Develop characters personalities (mental problems?) more thoroughly through their personal diary entries. Refer to Chapter 6 in Ellen Hopkins’ ‘Impulse’ for imagery used to portray troubled personalities in the first person.

Refer to http://www.the-writers-craft.com/first-person-point-of-view.html  and http://thestorydepartment.com/dual-protagonists/  on involving all main characters equally in the storyline.on general tips and rules given by author.

Week 10: Include more detail regarding the main conflict in storyline, keeping in mind the entire story should have even minor drama from beginning to finish.

Refer to http://www.how-to-write-a-book-now.com/multiple-lead-characters.html for tips on multiple characters and keeping their strong roles throughout the storyline.

Week 11: Edit: adding or changing final draft. Refer to Ellen Hopkins’ ‘Identical’ chapter 19 on intertwining multiple characters’ story-lines together.

Refer to http://www.novel-writing-help.com/multiple-viewpoint-novel.html for any additional tips that can help strengthen the character’s main purpose of telling their story.

Refer to http://www.justaboutwrite.com/A_Archive_WeavingSubplotsintoYourNovel.html for enhancing and weaving together dramatic scenarios within the story-line.

Week 12: Compare: reflect on the comparison between first and final drafts through what has been learned via guideline websites and Ellen Hokpins’ novels.

 

Side-Note:

I will also be  posting on an ongoing basis as part of my Reflective Practice, referring to Gibbs’ Reflective Cycle for advice.

 

Brief 2: Proposal Through Q & A

What skills do I want to learn/develop/enhance?

I would like to focus my attention for Brief 2 on writing a story from more than one main character/perspective and in first person. I have always found myself to stick to one main character from a narrator’s point of view, therefore abandoning the other potential perspectives in a storyline so I intend on challenging myself in developing these two skills.

Why?

I am currently studying Creative Writing as my major and have found that in order to advance in writing screenplays, I need to learn to see multiple points of views and perspectives and not just write for one main character. I feel that in order to better this skill, I will also learn to be more creative when it comes to linking characters in a storyline, eg. in Ellen Hopkins’ ‘Identical’, readers are able to read from two girls’ points of views and therefore seeing certain situations through more than just one character’s perspective. I am taking this brief as an opportunity to learn a skill of my choosing in order to help me with my major.

What skill-development tasks will I undertake in order to accomplish this? 

I intend on writing my story in different forms (‘diary mode’ and third person perspectives) in order to strengthen my character-building skills. This will allow me to not only put myself in the character’s shoes, but to also include actions and emotions that I could use when writing in first-person, (eg. ‘She furiously pulled out her gun as the fear began to set in’ vs. ‘He scared me so I pushed the gun to his head’. The first example portrays a reaction mixed with emotions in a clearer manner and is told by a general narrator with no particular stance on the incident, whereas the second example is a rushed telling of events from only the one character’s point of view).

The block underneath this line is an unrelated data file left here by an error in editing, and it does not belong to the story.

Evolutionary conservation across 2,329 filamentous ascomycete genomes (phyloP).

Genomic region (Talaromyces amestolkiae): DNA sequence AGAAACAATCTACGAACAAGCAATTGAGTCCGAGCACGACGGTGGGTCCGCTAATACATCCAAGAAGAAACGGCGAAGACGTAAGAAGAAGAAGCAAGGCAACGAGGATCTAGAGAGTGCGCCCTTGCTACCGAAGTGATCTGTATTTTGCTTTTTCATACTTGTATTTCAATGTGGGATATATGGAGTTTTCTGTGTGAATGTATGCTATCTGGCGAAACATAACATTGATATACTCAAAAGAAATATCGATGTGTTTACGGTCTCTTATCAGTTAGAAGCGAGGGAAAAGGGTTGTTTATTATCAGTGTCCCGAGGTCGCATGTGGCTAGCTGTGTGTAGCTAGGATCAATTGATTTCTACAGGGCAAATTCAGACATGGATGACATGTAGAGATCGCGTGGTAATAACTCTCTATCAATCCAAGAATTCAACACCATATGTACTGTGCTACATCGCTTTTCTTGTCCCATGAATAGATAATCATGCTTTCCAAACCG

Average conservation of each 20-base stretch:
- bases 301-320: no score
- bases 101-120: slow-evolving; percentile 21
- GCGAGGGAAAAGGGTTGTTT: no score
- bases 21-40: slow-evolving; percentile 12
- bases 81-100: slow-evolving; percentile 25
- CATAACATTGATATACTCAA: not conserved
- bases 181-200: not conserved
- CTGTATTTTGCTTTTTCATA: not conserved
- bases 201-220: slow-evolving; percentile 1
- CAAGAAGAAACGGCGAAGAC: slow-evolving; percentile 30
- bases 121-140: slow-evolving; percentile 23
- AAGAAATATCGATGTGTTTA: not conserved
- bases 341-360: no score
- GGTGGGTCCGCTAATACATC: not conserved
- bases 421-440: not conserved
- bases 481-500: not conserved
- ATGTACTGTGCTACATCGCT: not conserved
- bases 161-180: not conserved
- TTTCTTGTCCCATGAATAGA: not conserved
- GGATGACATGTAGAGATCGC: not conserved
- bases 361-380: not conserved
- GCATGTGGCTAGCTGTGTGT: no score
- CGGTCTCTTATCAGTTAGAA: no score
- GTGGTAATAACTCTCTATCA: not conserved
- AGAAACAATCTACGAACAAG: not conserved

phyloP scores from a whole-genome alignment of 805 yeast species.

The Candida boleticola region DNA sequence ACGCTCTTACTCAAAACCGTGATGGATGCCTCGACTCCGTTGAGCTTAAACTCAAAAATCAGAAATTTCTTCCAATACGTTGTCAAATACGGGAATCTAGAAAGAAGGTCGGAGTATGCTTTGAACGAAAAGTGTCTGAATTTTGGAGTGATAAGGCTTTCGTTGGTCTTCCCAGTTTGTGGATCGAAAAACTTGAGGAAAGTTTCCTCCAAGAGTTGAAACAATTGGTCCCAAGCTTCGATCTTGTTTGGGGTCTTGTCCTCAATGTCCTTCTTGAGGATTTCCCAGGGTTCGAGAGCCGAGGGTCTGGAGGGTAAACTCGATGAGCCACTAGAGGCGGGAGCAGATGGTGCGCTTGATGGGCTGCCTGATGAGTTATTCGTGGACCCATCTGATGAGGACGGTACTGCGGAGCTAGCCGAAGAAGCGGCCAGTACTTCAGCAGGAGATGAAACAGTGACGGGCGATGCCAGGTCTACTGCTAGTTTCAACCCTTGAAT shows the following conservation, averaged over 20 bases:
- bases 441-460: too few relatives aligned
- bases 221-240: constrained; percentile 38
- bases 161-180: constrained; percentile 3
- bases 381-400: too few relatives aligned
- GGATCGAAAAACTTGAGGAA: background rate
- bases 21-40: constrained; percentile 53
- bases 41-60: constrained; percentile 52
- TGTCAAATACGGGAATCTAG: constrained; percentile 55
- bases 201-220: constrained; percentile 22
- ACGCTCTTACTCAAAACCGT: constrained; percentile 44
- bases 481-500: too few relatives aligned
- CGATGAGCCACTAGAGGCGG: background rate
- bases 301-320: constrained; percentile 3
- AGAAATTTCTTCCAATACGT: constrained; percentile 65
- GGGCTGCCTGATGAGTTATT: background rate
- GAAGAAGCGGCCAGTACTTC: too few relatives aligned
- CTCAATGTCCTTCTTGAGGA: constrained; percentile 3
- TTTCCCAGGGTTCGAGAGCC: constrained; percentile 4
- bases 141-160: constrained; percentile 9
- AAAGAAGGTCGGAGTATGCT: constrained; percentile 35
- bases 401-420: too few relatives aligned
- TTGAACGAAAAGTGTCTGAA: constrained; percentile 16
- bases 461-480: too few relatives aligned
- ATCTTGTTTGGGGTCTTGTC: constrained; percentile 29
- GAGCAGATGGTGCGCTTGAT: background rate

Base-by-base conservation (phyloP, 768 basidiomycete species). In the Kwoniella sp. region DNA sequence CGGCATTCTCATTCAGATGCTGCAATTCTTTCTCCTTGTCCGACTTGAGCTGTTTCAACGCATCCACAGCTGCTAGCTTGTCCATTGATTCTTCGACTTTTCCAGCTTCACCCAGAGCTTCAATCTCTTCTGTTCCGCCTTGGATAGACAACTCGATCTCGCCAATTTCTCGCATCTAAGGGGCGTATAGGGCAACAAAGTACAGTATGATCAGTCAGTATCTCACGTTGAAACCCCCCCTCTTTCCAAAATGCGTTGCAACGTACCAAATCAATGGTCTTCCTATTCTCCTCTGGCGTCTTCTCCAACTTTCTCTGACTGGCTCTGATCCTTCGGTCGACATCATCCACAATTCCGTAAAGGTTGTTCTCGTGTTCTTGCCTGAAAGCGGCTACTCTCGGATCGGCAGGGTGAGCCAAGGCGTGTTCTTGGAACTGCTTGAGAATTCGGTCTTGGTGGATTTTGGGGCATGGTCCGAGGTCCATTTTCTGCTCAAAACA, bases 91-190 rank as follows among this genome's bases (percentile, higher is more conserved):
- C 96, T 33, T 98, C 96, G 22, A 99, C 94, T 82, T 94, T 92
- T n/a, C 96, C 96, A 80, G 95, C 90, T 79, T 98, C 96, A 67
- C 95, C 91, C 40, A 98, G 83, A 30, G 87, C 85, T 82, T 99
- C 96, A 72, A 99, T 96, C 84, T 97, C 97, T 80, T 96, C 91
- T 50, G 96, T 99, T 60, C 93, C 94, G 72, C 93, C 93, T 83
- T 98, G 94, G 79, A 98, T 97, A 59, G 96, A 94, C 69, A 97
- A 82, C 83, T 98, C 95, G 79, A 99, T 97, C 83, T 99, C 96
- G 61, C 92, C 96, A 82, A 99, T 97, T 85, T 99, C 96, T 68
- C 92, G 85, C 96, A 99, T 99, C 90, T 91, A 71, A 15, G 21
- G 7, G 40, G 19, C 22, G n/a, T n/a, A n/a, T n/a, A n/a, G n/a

What web-based resources will I use?

I will be using multiple websites not only to help guide my story, but to also help keep me motivated on a weekly basis (particularly if I feel that I am leaning towards writing from one perspective again). These include:

These websites each have very interesting takes on writing from more than one main character’s perspective and also offer great advice that I feel I can use to the best of my advantage for this brief.

How will I evaluate my progress each week in order to reflect on it?

I will refer to my weekly plan, which involves re-writing certain parts of my story in different ‘modes’ (eg. diary or narrative and third person), and compare what I have written to the rules and suggestions stated in my guideline web-sites (see above for list of guideline websites). Each website will focus on the goal that I have planned for that week as there are many suggestions that I can apply to my work.

Do I have a framework in mind on which to base reflections?

I will be comparing my work to specific chapters from two novels written by Ellen Hopkins, ‘Identical’ and ‘Impulse’. Both of these novels are written in first person and therefore make it easier for me to compare them to what I have written. What I feel also helps my comparison of these novels to my work is that the story-lines all revolve around troubled and harm-inflicting individuals, therefore hopefully helping me intertwine the lives of my characters more thoroughly.

Will the project involve enough ongoing work for me to reflect on each week?

I believe that the project that i have chosen for Brief 2 will provide enough work for me to reflect on each week, particularly as my intentions are to write a mini-novel/fake recounting of actual events. Although some weeks may be a bit slow when I am to edit or write a plan for the story, I believe that most of the weeks will take up much of my time and patience, especially whilst comparing my work to other writers.